Post by DontDentMyCar on May 7, 2014 13:59:18 GMT -5
I was wondering about this a bit...
The structural frames of vehicle are designed to absorb the effects of a collision to slow the vehicle to a stop by crumpling up, rather than being rigid and creating greater g-forces on the passengers with a resulting instant stop, say, in a head-on collision.
But I'm wondering if all vehicles had their structural frame arched (in plan maybe an oval shape with the tires outside the oval structural frame) that most collisions being glancing blows that the two vehicles would 'glance' off one another and thus avoid quick stopping action. It would certainly create a lot more lateral force but it might dissipate the g-forces associated with serious injuries and death. The downside is if somehow vehicles could be deflected there's no control past that point unless brakes were applied automatically (which they should be deployed just as airbags and hazard lights can and should be).
I'm also wondering if the 'absorb' mentality has to do with the weight/cost of material as well, that a more rigid (but flexible) structural system would cost and possible weigh more (unless made of composites).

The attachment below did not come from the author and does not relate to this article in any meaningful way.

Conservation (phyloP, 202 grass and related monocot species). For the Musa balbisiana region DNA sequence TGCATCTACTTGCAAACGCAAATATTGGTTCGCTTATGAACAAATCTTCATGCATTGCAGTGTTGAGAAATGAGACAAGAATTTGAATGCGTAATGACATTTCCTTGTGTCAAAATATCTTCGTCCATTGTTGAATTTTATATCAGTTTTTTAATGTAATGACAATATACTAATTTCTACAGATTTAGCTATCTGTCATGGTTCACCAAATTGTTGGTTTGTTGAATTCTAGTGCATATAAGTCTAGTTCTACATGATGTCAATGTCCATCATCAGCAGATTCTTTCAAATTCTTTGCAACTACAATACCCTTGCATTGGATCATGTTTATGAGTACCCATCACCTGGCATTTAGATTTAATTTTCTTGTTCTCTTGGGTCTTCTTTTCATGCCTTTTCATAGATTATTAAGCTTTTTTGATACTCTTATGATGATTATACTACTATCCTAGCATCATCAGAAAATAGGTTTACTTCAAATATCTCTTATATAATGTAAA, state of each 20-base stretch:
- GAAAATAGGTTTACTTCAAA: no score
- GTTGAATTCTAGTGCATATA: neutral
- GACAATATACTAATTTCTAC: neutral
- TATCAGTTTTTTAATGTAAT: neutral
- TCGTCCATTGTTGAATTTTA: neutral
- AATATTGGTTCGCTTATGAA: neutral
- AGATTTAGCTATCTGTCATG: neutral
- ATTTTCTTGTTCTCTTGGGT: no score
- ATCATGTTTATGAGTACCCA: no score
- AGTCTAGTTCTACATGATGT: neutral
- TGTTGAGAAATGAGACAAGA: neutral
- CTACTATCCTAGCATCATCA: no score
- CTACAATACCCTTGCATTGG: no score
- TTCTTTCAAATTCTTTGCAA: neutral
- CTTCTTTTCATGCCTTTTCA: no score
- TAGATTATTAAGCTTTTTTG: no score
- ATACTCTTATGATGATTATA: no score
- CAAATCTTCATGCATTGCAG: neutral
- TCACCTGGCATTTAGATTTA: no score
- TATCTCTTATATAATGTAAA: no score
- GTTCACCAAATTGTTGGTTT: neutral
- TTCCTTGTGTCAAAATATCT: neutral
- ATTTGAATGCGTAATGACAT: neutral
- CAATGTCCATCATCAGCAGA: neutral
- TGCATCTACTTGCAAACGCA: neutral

Post by DontDentMyCar on May 7, 2014 16:05:47 GMT -5
Even if it's a direct hit, as it compresses it would naturally want to push back, being flexible. Plus all the stuff that makes up a regular vehicle frame would generally be there adding crushing strength. The fact is on a regular straight frame vehicles, straight frames have to be larger to offer the same structural resistance. Think of a frisbee, if you try to crush it, it will push back in the opposite direction to retain it's shape.
Most dams take on the same shape to resist the massive loads of water, it's a perfect structural shape that should be considered.
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